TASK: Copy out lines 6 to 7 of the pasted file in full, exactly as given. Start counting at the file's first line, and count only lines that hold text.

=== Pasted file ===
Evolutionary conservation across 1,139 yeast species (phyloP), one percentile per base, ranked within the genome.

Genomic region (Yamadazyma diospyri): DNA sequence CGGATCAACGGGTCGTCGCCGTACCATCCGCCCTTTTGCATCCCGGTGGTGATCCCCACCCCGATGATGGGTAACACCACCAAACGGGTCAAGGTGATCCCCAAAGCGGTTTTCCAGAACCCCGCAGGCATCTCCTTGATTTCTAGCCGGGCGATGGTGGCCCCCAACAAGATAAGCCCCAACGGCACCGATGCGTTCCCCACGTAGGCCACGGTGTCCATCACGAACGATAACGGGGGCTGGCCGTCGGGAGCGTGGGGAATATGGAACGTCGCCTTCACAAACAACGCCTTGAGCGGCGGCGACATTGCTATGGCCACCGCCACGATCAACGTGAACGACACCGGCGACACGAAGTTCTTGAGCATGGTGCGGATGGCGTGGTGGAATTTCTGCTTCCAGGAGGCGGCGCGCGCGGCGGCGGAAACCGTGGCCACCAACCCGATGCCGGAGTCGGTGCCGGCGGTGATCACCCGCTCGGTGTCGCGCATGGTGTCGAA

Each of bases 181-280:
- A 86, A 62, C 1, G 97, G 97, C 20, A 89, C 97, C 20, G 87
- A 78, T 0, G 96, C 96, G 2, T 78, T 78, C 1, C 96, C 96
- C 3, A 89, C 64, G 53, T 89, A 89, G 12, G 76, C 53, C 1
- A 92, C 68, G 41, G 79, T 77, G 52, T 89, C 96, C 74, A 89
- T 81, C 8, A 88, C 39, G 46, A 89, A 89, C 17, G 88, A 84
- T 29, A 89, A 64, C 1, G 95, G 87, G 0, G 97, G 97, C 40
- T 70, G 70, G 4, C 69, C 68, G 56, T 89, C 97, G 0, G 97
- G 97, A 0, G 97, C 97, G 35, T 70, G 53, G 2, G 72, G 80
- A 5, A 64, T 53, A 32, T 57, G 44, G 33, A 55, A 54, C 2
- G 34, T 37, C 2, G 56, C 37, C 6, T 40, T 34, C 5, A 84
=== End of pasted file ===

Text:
- C 3, A 89, C 64, G 53, T 89, A 89, G 12, G 76, C 53, C 1
- A 92, C 68, G 41, G 79, T 77, G 52, T 89, C 96, C 74, A 89